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A second letter has been dispatched to the city of Glendale, Ariz., over the “compliance notices” its inspectors keep issuing to a woman who collects leftover food supplies, then gives it away to the community’s needy.
The issue is that the city is insisting that the giveaway violates its rules because the woman sets up shelves in her driveway every day for people to get the food, then takes them down each night. That, the city says, violates its code against storing indoor furniture and other objects outside.
But the letter from John Whitehead of the Rutherford Institute essentially says that’s nonsense, as the shelves used daily by Millie Ramirez are not stored outside, only used during the food giveaway hours.
“If you are indeed desirous of respecting Ms. Ramirez’ First Amendment rights, and if your sole interest is in enforcing the city code, then you should ensure that city officials and agents adopt a necessary limiting construction to Code 25-21(f), applying it only to the inappropriate storage of indoor furniture and the like outdoors. This provision was surely not intended to preclude homeowners from actually using materials and equipment outdoors for specific purposes, as indicated by the explicit exception for outdoor furniture that is intended for outdoor use,” Whitehead told chief deputy City Attorney Nicholas DiPiazza.
“If, on the other hand, you insist upon interpreting this provision to mean that homeowners cannot use shelves and coolers in their driveways for specific purposes during the day where these materials are properly tended, maintained and stored indoors each night, then the provision suffers from unconstitutional vagueness and overbreadth and invites discriminatory enforcement.”
Take a look inside “America’s War on Christianity” where author Brad O’Leary documents attacks on Christian holidays, Christian teachings and Christian speech. Also in the bundle is “God and America’s Leaders.”
He continued by explaining Ramirez is not “storing” indoor materials outside, but is using the shelves temporarily to distribute food “to accomplish her religious exercise.”
“If your position is that her activities violate the city code because she is ‘placing’ these materials outdoors for limited periods of time, then I submit that you must also interpret the ordinance to preclude the temporary placement of boxes outside on a resident’s moving day, any number of ‘indoor’ household items that are used outdoors during barbecues or yard parties and shelves and tables used for yard sales…”
He wrote that the city’s application in the Ramirez case “presents a denial of her equal protection rights under the Fourteenth Amendment as well as an unlawful intrusion upon her property rights and a violation of her rights to free religious exercise under the First Amendment…”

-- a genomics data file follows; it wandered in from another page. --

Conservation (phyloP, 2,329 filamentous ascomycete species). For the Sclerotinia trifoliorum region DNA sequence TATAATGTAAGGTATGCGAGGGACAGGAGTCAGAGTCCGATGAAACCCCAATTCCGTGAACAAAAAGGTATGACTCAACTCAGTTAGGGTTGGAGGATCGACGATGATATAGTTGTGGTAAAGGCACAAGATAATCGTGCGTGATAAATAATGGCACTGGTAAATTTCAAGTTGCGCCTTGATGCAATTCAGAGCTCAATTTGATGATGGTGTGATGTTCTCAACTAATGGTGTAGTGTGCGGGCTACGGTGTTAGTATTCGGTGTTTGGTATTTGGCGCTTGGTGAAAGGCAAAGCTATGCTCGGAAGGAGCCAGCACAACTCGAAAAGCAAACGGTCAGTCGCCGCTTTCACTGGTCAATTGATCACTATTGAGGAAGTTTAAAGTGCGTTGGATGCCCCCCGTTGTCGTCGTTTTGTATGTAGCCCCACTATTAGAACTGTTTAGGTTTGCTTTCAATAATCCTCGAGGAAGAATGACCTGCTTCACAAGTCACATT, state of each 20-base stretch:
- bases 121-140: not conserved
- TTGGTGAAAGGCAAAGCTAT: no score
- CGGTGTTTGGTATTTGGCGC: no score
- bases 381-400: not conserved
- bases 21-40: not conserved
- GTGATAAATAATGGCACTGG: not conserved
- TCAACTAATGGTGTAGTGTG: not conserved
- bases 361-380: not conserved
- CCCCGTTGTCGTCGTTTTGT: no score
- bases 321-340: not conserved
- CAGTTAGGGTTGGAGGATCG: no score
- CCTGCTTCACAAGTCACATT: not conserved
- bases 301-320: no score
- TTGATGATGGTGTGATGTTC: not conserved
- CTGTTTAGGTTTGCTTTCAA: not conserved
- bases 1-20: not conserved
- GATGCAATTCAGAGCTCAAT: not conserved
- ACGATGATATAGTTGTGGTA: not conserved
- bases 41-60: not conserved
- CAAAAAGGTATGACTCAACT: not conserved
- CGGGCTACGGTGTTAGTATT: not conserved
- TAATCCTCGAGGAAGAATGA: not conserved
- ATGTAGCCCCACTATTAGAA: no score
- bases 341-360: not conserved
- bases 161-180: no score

But the real focus of the issue is her food giveaways, he wrote. The city had suggested that Ramirez donate her food to other, existing, food distribution centers in the city on not give it away directly.
But Whitehead said government has “no right to interfere with private religious beliefs by determining what forms of religious exercise might manifest the adherent’s beliefs or fulfill her duties…”
“At this time, on behalf of Ms. Ramirez, we repeat our previous demand that you remedy this situation immediately and provide Ms. Ramirez written assurance that she will be free from further harassment by city officials.”
He also wrote that if it’s the “shelves” to which the city objects, his client might be willing to consider alternative display methods.
“She is far less concerned with using any particular means of displaying the food items than with securing her right to simply offer the food itself to those in need,” he wrote.
It was last month when she got her notification from the city. She has for seven years collected donations from area grocers. She makes the food available to needy families by setting up temporary shelves in her driveway.
“Once again, we find ourselves in the inexplicable position of actually having to protect Americans from a governmental bureaucracy intent on asserting its authority, even to the detriment of such fundamental First Amendment rights as free speech, free exercise of religion and assembly,” Whitehead said.
“Unfortunately, this is all part of the ongoing breakdown in representative government that has landed us with a mess of vague laws criminalizing the most innocuous activities, such as holding Bible studies in one’s home or sharing food with the needy.”
The conflict erupted with the city warned Ramirez “that she would be considered a criminal if she continued to use the driveway of her private residence to distribute free food to area families.”
WND reported just a few weeks earlier the public backlash that erupted when an inspector in nearby Phoenix banned a Christian from giving away bottles of water on a hot day to passersby at a “First Friday” festival. The outcry prompted city officials to drop the restriction.
Dana Crow-Smith, a Christian who explained she was following the biblical instruction of Matthew 10:42 to do small acts of kindness, chose to hand out bottles of cold water to passersby during a city festival when the temperatures reached 112 degrees.
But she was ordered to stop by a city inspector, who said she was required to obtain a vendor’s permit. But the institute pointed out that not only did the action violate Crow-Smith’s statutory and First Amendment rights as well as Fourteenth Amendment rights, but vending in the city is defined as “peddling, vending, selling, displaying, or offering for sale” items.
She was giving away the water, the institute noted.
City officials initially said she needed a vendor’s permit, but later backed off.